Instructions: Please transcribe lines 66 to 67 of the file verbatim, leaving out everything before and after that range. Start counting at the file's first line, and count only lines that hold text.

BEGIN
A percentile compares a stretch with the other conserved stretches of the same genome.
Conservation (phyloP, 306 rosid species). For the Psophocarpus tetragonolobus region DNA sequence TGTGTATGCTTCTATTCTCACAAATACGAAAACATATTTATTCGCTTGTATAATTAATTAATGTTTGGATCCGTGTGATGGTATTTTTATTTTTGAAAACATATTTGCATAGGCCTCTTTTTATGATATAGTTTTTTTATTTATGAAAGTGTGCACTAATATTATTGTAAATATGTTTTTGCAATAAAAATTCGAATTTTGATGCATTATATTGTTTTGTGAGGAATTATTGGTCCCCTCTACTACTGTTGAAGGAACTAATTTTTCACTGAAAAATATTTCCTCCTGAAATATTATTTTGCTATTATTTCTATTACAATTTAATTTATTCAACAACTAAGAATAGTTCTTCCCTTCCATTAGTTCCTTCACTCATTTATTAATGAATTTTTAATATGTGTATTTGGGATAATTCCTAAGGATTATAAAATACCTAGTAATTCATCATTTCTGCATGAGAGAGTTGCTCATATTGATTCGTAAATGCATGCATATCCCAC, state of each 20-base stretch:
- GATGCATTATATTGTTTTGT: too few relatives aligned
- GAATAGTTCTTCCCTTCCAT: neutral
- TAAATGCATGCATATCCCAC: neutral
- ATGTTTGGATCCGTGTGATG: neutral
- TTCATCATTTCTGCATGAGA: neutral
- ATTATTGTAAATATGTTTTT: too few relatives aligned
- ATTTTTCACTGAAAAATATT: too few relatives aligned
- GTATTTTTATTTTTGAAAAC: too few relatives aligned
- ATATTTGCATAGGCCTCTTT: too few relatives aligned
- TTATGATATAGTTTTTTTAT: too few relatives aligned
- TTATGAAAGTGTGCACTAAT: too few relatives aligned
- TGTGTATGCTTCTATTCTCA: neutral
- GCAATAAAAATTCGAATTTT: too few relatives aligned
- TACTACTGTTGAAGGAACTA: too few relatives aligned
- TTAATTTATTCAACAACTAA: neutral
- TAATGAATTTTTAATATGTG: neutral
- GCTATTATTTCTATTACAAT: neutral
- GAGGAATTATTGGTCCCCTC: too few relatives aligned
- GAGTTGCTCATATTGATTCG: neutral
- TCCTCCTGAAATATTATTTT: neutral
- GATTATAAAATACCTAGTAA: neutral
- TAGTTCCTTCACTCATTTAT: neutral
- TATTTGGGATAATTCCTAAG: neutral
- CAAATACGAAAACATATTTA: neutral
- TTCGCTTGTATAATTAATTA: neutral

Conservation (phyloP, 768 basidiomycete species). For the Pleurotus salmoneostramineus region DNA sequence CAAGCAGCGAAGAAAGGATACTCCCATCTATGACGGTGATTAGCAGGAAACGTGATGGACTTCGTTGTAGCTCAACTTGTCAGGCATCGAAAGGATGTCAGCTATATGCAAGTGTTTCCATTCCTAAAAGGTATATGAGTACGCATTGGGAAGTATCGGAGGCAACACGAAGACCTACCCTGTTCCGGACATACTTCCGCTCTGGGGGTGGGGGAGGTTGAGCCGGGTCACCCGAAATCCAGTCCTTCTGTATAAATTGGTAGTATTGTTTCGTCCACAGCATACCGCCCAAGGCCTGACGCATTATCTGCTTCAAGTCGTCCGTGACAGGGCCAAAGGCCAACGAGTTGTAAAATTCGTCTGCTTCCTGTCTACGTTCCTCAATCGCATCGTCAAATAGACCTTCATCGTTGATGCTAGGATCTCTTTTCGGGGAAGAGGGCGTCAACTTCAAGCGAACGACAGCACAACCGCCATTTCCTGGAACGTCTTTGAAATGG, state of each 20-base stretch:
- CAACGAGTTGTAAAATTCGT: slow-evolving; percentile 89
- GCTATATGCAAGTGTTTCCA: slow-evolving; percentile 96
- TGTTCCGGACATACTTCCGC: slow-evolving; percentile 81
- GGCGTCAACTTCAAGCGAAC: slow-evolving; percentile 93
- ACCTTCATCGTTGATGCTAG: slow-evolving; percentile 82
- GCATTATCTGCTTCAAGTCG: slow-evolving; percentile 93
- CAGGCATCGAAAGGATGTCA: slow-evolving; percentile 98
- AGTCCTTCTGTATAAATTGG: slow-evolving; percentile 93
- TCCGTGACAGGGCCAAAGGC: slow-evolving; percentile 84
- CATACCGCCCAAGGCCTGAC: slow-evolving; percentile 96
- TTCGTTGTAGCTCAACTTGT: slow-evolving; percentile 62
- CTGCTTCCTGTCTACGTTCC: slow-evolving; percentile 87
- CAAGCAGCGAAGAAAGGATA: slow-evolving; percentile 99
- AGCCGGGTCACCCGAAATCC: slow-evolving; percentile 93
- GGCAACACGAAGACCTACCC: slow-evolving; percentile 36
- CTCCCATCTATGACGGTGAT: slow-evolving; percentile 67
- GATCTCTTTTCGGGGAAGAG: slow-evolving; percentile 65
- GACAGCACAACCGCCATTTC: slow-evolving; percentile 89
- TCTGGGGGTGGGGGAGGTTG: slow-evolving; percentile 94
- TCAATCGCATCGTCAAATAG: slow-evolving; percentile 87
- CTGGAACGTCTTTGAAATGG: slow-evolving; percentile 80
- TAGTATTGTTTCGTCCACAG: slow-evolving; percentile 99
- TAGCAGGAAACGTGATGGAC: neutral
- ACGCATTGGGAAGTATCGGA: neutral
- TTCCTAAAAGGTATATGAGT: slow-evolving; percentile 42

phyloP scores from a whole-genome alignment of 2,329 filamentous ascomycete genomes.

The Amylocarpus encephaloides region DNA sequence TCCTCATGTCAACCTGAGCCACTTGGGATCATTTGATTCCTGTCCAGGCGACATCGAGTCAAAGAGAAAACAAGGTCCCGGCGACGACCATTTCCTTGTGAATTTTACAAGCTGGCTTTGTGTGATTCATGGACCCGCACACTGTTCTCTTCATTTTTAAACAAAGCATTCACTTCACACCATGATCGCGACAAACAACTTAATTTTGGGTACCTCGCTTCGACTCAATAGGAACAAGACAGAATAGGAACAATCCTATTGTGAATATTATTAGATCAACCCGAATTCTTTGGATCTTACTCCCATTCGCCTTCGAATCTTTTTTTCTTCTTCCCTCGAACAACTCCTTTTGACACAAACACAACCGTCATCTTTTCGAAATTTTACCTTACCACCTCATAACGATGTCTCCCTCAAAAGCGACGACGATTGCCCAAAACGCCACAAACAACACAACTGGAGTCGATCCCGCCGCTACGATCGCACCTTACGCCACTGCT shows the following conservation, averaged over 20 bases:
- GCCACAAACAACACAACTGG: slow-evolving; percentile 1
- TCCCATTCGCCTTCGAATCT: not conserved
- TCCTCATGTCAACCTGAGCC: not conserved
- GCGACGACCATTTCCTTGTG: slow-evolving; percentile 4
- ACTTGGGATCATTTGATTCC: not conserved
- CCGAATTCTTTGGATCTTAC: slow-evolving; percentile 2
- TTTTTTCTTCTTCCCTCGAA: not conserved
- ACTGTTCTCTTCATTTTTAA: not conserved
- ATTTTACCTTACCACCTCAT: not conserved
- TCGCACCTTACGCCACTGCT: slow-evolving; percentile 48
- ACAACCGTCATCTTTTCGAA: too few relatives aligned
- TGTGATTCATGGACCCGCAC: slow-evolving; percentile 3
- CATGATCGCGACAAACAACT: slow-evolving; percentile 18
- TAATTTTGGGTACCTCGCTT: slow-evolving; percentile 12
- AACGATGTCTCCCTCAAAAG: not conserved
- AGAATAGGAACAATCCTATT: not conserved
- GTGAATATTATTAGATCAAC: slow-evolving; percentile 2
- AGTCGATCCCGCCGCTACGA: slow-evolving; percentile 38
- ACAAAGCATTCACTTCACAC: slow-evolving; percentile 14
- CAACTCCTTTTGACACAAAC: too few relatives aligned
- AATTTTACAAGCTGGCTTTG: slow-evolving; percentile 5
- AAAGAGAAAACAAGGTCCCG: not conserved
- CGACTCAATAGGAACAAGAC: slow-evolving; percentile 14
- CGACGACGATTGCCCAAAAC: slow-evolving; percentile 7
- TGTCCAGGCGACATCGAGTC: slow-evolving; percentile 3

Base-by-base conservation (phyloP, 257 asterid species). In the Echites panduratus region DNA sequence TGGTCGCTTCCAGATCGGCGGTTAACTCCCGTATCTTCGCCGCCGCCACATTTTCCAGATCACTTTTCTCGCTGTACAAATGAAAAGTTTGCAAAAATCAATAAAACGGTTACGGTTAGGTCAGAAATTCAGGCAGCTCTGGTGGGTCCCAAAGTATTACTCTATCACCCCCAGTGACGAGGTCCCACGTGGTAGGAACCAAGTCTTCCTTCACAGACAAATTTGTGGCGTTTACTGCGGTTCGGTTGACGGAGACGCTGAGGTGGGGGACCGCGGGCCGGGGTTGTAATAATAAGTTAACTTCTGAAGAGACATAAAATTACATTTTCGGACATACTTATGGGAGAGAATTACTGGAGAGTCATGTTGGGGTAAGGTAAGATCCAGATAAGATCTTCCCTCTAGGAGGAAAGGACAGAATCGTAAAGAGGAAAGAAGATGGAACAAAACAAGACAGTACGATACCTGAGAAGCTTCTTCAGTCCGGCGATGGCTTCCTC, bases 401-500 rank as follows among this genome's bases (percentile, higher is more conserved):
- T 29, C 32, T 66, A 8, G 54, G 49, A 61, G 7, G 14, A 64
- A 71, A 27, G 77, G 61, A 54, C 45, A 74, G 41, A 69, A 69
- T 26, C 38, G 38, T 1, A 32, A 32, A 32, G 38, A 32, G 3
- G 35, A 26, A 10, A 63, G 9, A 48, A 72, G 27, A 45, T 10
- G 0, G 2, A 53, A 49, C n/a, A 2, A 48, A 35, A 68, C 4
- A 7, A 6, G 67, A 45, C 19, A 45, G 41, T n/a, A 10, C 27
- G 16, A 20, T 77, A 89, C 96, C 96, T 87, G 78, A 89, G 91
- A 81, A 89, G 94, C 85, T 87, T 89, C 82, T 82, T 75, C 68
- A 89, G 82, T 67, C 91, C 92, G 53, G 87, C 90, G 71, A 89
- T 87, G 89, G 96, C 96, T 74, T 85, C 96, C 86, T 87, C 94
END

- ACAACCGTCATCTTTTCGAA: too few relatives aligned
- TGTGATTCATGGACCCGCAC: slow-evolving; percentile 3